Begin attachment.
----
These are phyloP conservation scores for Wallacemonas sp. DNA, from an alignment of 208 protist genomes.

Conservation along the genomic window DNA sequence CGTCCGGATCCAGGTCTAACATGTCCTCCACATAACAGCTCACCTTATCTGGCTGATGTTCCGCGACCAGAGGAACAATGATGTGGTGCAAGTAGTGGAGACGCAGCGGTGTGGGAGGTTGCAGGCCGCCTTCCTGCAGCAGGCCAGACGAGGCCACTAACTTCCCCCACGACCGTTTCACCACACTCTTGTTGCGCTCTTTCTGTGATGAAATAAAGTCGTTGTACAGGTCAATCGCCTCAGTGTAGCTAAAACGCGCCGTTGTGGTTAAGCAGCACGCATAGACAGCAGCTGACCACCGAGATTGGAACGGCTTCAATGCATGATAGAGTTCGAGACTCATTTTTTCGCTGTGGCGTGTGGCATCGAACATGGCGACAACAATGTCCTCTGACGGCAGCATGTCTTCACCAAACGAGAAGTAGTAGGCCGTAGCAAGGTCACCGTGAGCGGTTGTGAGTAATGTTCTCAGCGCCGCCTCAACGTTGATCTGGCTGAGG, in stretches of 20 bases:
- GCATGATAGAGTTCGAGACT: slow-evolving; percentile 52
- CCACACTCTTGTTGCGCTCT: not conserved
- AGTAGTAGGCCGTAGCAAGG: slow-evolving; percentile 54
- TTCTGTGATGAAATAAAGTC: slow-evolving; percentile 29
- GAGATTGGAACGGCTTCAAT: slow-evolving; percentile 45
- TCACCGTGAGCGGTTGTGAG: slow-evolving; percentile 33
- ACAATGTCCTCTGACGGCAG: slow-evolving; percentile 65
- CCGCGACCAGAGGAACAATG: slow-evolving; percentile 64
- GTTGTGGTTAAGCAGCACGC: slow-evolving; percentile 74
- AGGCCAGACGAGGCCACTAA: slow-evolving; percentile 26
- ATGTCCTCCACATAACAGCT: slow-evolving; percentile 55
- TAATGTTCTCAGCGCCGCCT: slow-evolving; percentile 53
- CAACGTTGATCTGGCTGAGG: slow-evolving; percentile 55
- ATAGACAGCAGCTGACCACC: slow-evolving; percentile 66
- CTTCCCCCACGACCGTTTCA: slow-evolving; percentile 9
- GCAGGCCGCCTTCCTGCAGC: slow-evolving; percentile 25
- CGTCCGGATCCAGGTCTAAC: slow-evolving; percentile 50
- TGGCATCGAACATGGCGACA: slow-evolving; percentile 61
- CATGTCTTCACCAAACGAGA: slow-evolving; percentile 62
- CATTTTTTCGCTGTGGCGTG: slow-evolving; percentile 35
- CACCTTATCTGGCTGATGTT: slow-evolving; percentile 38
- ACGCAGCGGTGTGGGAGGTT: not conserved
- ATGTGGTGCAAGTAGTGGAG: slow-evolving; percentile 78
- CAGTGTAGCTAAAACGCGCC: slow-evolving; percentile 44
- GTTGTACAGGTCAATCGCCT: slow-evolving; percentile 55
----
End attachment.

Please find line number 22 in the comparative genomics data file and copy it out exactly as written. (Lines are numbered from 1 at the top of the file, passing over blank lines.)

- CATTTTTTCGCTGTGGCGTG: slow-evolving; percentile 35